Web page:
Announced during last year’s emergency (summer) Budget, the proposed dividend tax changes, known as the new tax-free Dividend Allowance, are due to come into force on 6 April 2016, replacing the old Dividend Tax Credit.

Under the tax-free Dividend Allowance changes, all UK residents won’t be taxed on the first £5,000 of dividend income they receive each year, with dividend income above the new £5,000 threshold taxed at:

  • 7.5% on dividend income that falls within the basic rate band
  • 32.5% on dividend income in the higher rate band
  • 38.1% on dividend income in the additional rate band

It’s important to keep in mind that these changes will not affect dividends received via tax-exempt pension funds, as well as dividends you have received on shares in an Individual Savings Account (ISA), as is the case now.

Impact on Small Business Owners

Designed to tax small businesses who purposely pay their owners and executives a small salary (in order to secure their access to the State Pension), with the bulk of their income coming in a larger dividend payment, the government has marketed these changes as a boon for the majority of the population: a £5,000 Dividend Allowance, on top of the current £11,000 personal allowance, sounds rather attractive after all.

However, the impact of the proposed dividend tax changes on small and medium-sized business (SME) owners has the potential to create a negative affect on small business bottom line’s across the country.

In an online petition created under the title “Reconsider the new Dividend Tax for small businesses,” petition creator Frauke Golding noted that:

“The Government have stated that business is going to be at the heart of their programme for the next 5 years. Small businesses make up 99.3% of all private sector businesses and we provide just under 50% of all private sector jobs. There is a real danger that this new tax, along with auto enrolment and minimum wages increases, will have a significant effect on those people brave enough to start up a business that could make a meaningful contribution to the economy and jobs market.”

In response to Mr. Golding’s petition, which at time of writing has received 46,627 of the 100,000 signatures it needs to be considered for debate in Parliament, HM Treasury commented in defence of the dividend tax change, noting that “The Government is fully committed to supporting business and entrepreneurship,” before launching into three paragraphs that touched upon the government’s desire to reduce Corporation Tax from 20 to 18 percent by 2020, as well as a rundown of the benefits small business owners are also soon to receive:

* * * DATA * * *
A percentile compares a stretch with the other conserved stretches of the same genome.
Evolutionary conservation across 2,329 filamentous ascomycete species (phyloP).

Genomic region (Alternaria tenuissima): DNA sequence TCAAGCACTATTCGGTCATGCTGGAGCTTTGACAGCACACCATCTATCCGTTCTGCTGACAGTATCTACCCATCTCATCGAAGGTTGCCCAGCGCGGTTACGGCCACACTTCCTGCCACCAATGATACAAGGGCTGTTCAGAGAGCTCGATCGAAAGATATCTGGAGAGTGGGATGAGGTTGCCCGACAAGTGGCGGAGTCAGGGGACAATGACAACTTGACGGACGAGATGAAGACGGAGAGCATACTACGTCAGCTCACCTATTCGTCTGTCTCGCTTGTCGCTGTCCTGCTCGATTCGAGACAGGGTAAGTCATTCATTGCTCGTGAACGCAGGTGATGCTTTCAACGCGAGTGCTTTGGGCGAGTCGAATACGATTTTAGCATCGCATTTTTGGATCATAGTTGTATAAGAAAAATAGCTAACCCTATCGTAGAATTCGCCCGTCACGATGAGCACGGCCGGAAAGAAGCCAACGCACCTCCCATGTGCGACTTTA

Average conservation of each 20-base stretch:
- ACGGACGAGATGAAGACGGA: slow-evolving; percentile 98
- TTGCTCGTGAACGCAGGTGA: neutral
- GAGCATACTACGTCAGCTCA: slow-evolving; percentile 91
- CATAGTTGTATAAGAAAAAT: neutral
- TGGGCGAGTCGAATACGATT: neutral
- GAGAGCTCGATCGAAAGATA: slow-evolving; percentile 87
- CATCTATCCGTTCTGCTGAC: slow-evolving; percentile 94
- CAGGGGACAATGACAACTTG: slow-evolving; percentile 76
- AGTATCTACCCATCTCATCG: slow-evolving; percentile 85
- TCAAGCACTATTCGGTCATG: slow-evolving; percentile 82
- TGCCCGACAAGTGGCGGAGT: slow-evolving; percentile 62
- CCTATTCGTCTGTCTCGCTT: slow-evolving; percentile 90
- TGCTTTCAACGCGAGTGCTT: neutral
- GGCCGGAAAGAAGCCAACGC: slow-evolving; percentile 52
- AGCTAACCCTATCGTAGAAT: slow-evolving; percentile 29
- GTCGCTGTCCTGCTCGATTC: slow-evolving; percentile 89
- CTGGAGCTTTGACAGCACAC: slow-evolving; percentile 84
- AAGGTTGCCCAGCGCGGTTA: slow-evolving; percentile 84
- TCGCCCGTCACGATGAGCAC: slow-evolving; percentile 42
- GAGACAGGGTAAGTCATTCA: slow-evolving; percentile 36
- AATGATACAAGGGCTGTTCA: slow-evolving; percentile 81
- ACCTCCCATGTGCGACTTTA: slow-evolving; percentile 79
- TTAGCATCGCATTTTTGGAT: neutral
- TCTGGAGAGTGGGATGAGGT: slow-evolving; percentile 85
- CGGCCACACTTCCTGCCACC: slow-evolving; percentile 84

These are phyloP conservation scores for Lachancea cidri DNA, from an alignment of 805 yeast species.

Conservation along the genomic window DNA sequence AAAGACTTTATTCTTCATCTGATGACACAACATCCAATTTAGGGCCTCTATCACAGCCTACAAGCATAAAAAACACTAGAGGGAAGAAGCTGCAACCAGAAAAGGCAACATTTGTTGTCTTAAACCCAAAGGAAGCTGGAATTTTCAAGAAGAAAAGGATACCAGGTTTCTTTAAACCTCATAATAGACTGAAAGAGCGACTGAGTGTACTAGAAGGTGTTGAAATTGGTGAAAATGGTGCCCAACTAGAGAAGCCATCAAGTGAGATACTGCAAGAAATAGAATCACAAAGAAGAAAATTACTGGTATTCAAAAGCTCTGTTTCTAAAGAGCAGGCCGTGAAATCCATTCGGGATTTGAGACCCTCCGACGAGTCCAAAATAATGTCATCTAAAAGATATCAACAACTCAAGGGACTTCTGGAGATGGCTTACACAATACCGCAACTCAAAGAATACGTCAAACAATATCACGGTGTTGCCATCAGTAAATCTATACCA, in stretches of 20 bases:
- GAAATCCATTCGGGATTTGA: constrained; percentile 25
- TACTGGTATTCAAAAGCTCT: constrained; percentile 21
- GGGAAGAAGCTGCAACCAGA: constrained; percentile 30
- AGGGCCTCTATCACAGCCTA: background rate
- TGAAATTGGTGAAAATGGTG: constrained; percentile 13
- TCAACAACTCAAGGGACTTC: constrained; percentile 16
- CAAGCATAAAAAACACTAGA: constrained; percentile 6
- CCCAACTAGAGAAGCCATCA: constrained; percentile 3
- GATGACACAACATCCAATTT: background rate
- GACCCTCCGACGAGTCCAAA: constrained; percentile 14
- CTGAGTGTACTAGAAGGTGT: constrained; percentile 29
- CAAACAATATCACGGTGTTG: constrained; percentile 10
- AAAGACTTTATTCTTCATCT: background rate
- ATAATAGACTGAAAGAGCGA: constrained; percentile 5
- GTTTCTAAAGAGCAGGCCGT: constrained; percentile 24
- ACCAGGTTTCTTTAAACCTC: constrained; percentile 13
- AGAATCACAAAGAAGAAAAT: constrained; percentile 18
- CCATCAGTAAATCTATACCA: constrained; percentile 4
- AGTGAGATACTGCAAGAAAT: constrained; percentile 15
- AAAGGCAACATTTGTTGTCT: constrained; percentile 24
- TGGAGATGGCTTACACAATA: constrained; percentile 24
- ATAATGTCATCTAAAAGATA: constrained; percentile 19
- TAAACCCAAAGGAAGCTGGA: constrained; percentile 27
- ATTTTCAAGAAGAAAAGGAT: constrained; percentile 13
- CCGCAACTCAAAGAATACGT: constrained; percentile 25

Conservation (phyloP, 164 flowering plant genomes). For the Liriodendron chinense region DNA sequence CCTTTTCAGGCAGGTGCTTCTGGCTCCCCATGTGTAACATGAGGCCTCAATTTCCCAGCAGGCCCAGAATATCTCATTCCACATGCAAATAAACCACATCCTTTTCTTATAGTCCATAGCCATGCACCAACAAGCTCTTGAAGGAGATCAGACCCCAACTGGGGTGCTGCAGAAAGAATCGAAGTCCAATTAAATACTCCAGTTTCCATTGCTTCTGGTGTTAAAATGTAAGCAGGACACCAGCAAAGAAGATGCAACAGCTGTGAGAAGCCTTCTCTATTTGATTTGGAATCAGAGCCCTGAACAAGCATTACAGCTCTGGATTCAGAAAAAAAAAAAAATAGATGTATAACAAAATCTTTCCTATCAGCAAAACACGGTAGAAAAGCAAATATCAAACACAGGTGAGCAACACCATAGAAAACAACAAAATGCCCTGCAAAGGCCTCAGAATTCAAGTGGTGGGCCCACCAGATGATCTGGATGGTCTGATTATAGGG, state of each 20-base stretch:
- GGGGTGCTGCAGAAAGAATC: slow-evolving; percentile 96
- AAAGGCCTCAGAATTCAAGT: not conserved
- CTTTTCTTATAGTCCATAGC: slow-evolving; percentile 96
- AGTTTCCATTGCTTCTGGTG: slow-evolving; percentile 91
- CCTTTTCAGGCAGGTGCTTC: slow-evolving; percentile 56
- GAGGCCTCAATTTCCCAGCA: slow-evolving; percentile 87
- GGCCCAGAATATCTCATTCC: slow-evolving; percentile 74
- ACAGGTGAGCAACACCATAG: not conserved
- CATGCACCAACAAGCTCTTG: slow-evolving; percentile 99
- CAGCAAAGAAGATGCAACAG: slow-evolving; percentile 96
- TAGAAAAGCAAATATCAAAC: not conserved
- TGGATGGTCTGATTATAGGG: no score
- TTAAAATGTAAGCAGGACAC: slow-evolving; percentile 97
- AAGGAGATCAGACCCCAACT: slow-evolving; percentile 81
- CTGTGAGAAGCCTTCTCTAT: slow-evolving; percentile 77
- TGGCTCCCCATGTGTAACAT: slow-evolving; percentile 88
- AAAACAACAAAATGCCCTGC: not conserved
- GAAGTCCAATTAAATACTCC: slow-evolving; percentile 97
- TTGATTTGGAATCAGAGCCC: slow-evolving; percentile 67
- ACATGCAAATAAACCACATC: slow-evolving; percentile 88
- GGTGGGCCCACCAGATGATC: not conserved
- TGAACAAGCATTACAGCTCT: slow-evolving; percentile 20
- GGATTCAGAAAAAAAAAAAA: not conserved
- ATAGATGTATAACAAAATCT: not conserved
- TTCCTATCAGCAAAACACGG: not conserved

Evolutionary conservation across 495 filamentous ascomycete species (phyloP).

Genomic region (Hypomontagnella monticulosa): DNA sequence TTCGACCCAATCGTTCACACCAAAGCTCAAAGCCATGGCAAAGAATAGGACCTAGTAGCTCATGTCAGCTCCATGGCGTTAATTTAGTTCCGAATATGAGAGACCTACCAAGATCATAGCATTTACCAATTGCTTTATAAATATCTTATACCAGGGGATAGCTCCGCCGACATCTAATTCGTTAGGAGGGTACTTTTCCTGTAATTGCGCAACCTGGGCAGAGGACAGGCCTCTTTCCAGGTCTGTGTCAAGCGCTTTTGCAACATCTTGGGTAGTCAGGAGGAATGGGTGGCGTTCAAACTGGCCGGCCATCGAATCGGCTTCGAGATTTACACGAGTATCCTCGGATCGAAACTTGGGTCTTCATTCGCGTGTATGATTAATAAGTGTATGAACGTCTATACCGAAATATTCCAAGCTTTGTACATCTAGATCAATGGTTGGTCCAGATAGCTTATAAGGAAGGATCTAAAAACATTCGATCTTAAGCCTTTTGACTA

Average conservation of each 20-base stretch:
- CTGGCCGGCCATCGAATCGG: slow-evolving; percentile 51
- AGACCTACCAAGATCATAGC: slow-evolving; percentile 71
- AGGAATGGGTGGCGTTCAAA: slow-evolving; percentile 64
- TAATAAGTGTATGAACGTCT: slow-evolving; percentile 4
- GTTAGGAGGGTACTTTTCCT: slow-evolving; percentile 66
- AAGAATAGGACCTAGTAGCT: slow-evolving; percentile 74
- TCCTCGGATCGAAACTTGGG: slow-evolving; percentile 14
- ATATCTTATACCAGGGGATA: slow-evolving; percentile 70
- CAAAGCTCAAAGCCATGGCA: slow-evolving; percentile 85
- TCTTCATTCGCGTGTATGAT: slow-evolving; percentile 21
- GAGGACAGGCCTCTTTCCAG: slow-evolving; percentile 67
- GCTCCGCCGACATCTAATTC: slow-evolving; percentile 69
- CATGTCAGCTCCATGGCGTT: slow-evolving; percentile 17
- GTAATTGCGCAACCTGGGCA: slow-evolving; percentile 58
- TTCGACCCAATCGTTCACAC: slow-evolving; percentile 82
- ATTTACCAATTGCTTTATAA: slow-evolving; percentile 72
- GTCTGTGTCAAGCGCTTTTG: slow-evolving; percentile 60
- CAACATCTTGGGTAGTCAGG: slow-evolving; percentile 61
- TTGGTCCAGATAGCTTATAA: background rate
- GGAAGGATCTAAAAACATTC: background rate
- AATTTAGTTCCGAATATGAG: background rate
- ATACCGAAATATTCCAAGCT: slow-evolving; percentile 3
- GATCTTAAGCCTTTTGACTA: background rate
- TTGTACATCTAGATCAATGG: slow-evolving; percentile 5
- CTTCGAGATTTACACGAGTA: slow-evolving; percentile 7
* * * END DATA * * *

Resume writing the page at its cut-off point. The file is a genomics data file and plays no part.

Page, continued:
“Owners of small companies will also benefit from a range of other measures announced at the Summer Budget, including an increase in the National Insurance Employment Allowance to £3,000 from April 2016 and a permanent increase to the Annual Investment Allowance to £200,000 from January 2016. They will also pay less tax as a result of the increases to the tax-free Personal Allowance to £11,000 and to the Higher Rate Threshold to £43,000 in April 2016.”

Our Advice

In light of the tax-free Dividend Allowance coming into force on April 6, our advice for small business owners is to take some time to look through the numerous examples the government provide in their Dividend Allowance factsheet to get an understanding of whether you will be better or worse off as a result of the change. For more information on governement changes and the effects they have on you or your business, have a read of our pieces on the following:

Budget 2016: Key Takeaways for Contractors

Budget 2016: Key Takeaways for Companies

Budget 2016: Key Takeaways for Individuals

If that’s not enough, we have a wealth of information on our blog too.

For personalised advice to this effect, we encourage you to contact your tax adviser.

Experienced Tax Accountants

To speak with a professional accountant to discuss the tax implications of the new tax-free Dividend Allowance, or for anything else, contact us today on 020 8780 2349 or get in touch with us via our contact page to arrange a complimentary, no obligation meeting.